In February, 2009 I fell in love with a little girl named Elsa. She sprang to life at the Theatre Passe Muraille Backspace with the help of the extraordinary Maja Ardal, playwright and performer of You Fancy Yourself, for which she earned the Dora Award for outstanding performance. She went on to tour the play to the 2009 Edinburgh Fringe Festival and across England with Farnham Maltings. Well, now Elsa and Ardal are back at Passe Muraille in a brand new play called The Cure for Everything which plays there until December 4th, 2010.
Elsa is now fourteen and finds her world turned upside down during the tense days of the Cuban Missile Crisis, when not only does she realize that she has a lot to accomplish before the end of the world, but she also finds herself in the company of the most popular girl in school. A few days before seeing this show, a friend and I were discussing how teenagers are often portrayed in the mainstream media and how rarely these stereotypes accurately reflect the depth of emotional intensity in adolescence. My friend then said something that I found particularly insightful, that what the media doesn’t seem to understand is that teenagers care a lot; they just care zealously about things that adults may not consider significant. Ardal is not at all condescending in her portrait of the teenagers she has created, each one is a meticulous individual, and all of them have an ardent desire for friendship, independence and to feel as though they belong in their homes, at school, and especially with their friends.
As a playwright Maja Ardal is particularly brilliant at capturing the feelings of young Elsa in a way that reflects her age in the most elegant and perceptive way. When Sheena, the most popular girl in school, admires her Beatles tights, Elsa tells the audience that she was, “staring at me like I’m worth it.” Later she laments, “Everything about me is wrong, I hate Sheena Johnson and I must become her friend!” which I think perfectly captures the contradictory logic that often dominates adolescents fixated on being accepted and having their every decision affirmed by the crowd.
In the shadow of the Cuban Missile Crisis, Elsa learns about Sheena’s dark and very disturbing secret, which is both the source of her power and what makes her tragically vulnerable, and together they set out on achieving Elsa’s list of things to do before she dies: get drunk, lose her virginity, have a baby and get famous (although perhaps not in that order). Elsa is smitten by Brian Baxter, an older boy who stands at the fence of her school and watches the crowd of girls in their uniforms as they head across the meadow toward their homes. With Sheena by her side, she will finally have the opportunity to speak to the subject of her affection.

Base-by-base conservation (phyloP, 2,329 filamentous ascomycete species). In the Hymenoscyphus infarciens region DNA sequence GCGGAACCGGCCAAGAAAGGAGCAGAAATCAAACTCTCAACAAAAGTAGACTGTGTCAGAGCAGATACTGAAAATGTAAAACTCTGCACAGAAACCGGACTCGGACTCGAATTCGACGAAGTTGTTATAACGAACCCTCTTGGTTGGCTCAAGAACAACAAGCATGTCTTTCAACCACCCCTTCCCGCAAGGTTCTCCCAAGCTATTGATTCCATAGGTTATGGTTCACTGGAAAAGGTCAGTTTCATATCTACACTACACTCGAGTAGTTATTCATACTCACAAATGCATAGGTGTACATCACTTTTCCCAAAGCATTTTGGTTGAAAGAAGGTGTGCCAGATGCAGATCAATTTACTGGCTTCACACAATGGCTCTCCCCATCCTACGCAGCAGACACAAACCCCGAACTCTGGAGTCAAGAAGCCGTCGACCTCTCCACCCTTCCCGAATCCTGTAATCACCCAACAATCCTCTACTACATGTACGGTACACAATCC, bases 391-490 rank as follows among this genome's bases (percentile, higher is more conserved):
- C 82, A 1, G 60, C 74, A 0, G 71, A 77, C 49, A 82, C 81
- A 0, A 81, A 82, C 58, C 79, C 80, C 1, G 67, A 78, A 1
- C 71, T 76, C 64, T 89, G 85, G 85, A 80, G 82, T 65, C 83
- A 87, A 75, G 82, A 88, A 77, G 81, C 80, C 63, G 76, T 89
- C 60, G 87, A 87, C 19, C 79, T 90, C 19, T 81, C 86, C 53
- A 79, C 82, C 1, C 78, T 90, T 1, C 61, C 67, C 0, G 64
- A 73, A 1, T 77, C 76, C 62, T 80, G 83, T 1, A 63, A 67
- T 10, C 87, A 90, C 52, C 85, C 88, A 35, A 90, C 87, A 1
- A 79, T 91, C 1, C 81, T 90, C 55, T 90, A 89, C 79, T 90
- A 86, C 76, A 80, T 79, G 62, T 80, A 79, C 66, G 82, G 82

Mary Francis Moore has directed this piece with warmth and a great use of space, movement and imagination. The most vivid are the moments when Ardal mimes specific routines, such as getting ready to go to a pub, in a way that allows the Passe Muraille Backspace to become filled with the world of the play in the audience’s mind. The use of music is also used effectively to bring energy and excitement, while rooting the play, and Elsa, in its place in history.
Ardal inhabits all her characters with precision and chutzpah. Each one is at once reminiscent of someone that you likely knew in Junior High or High School, but also rooted firmly in their own unique physicality and individuality. Brian is diffident, but charismatic in a chilled out way, Sheena has a deep sultry voice that gives her the facade of maturity and allows her to cut through the chatter of everyone else. Elsa still has her delightful exuberance from childhood, but tries to adopt a cooler veneer, although she can never shake her good, warm heart and her sensitivity even when they threaten to sabotage her opportunity to ever feel cool.
The Cure for Everything is a poignant and heart warming story about our endearing heroine’s struggle to find the balance, as I think most fourteen year olds do, between a desire to enter the exciting adventures of adulthood and the warm safety of childhood that seems to glow brighter and more appealing the further one wanders away from it.
If you fancied Elsa in Ardal’s last show, there is even more to love of her now.
The Cure for Everything plays at the Theatre Passe Muraille Backspace (16 Ryerson Avenue), until December 4th, 2010. For more information or to book your tickets please call 416.504.7529 or go online to http://www.passemuraille.on.ca/.